BLNK: Inside Casa da Música

by Art Fag City on May 24, 2011 · 0 comments BLNK

Casa da Música's spaceship like entrance.

This Sunday I visited Casa da Música, the famed Rem Koolhaas designed music hall in Porto, Portugal. Conceived to look as if it were dropped from space like a meteor, the building rarely lets one forget where they are: The inside is made to feel integrated with the outside. In other words, there are a lot of windows. A few photos with commentary from my tour below.

Most photographers make this building look great. I found the precise angle it looks like an office from New Jersey.

Another angle from which the interior resembles the corporate head quarters of a Fortune 500 company

Chairs and high ceilings

My tour guide tells me some of the paint is coming off the walls because once people discover the texturing is made of foam they like to punch it. That wasn't my first instinct.

Unifying architectural details include brushed aluminum floors in virtually any hall space, as well as exposed concrete, dry wall and virtually any other trendy raw looking building material in the shade of gray. The rooms, typically include oppositional windows and some kind of fancy wall treatment on the ceiling and one to two of the remaining walls.

Casa da Musica music hall with a hanging canopy that reflects sound

I doubt I’ve ever seen a more impressive hall. The seats are designed to absorb sound the same way a body does, so music will sounds the same with a full concert hall as it does without. Organ pipes hang from both sides of the wall though neither are functional. There wasn’t enough money in the budget to make them work, but since their presence would effect the sound design of the room, they were mounted with knowledge that they would one day be completed.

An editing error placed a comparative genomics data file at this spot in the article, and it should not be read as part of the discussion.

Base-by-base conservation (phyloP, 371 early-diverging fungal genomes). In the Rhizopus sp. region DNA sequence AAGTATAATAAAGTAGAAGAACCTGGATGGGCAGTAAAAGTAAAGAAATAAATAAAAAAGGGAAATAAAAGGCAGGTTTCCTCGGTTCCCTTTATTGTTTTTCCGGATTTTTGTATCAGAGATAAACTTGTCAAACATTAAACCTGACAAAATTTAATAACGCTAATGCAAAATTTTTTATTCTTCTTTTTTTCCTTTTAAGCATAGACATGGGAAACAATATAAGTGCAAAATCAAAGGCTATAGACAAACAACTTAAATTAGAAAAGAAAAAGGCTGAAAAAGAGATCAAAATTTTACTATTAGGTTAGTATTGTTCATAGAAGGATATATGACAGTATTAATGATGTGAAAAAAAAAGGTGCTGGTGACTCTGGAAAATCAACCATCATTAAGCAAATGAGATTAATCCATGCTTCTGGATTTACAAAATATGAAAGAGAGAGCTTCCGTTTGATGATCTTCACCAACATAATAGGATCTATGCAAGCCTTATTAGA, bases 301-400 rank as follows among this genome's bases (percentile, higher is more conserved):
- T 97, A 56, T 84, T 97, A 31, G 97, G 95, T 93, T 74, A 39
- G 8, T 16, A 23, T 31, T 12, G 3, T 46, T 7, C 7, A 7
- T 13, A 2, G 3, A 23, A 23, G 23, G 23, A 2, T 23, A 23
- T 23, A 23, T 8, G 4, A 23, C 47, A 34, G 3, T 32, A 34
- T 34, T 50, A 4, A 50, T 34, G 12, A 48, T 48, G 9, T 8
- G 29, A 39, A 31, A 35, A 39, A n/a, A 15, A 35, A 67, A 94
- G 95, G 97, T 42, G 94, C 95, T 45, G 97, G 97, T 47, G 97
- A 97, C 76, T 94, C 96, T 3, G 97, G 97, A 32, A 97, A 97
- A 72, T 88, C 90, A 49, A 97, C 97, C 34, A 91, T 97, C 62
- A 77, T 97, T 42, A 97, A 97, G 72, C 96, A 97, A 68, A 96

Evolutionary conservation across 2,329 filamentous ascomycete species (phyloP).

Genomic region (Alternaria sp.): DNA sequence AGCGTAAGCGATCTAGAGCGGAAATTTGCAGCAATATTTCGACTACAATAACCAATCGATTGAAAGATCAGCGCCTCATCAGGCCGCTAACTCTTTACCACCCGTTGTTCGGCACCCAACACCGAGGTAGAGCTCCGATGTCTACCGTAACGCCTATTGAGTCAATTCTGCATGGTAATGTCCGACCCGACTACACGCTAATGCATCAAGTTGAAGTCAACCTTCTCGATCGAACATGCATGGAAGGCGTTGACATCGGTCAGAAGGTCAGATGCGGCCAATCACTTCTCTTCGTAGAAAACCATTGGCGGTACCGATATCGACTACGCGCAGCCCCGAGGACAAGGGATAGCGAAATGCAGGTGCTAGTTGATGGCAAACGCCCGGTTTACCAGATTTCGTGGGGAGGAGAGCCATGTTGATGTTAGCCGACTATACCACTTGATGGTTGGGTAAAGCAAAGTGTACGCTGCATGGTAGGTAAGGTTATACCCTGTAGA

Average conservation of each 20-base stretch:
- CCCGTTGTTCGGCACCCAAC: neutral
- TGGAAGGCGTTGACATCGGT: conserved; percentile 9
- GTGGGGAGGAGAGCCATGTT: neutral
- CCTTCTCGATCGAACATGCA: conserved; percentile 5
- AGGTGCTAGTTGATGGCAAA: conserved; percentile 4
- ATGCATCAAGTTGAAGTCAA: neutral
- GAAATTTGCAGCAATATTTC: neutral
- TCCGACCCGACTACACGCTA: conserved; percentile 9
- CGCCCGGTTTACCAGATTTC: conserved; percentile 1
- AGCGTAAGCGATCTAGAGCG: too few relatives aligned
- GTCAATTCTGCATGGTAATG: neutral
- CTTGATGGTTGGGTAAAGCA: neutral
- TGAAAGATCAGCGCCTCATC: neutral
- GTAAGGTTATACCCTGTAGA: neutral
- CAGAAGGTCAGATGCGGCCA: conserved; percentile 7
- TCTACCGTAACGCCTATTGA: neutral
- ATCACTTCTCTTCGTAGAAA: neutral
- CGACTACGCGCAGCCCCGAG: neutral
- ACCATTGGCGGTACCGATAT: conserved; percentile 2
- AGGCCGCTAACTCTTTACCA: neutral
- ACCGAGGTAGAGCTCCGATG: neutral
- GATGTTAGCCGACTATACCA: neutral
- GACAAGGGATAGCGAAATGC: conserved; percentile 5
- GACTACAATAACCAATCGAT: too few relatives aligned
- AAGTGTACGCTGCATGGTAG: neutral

Mixing the high with the low, the hall uses cheap pine on the walls, but overlays a gold leaf design reiterating the wood’s pattern. The gold leaf is suffering a little wear and tear already, but it’s still a beautiful effect.

I'm told kids love rolling down this orange ramp. duh.

It's only photography that makes viewing the concert hall impossible through the wavey glass. In person, it's easy to see what's below without distortion.

Custom built machines needed to be made to produce this glass, but it was well worth the expense. The shape of the glass mimics a sound wave and is designed to redistribute sound evenly through out the hall. In this auditorium, the music will sound the same at the front and back of the room.

 

Tiles

An optical illusion: While the tiles appear different sizes, they are in fact all the same

The fire escape. Apparently Casa da Musica stopped opening this window shortly after the building was opened to the public. A journalist excising "due diligence" exited the fire escape and climbed to the top of the building. I'm not sure what fact checking was achieved from that perch, but whatever it was it won't be done again.

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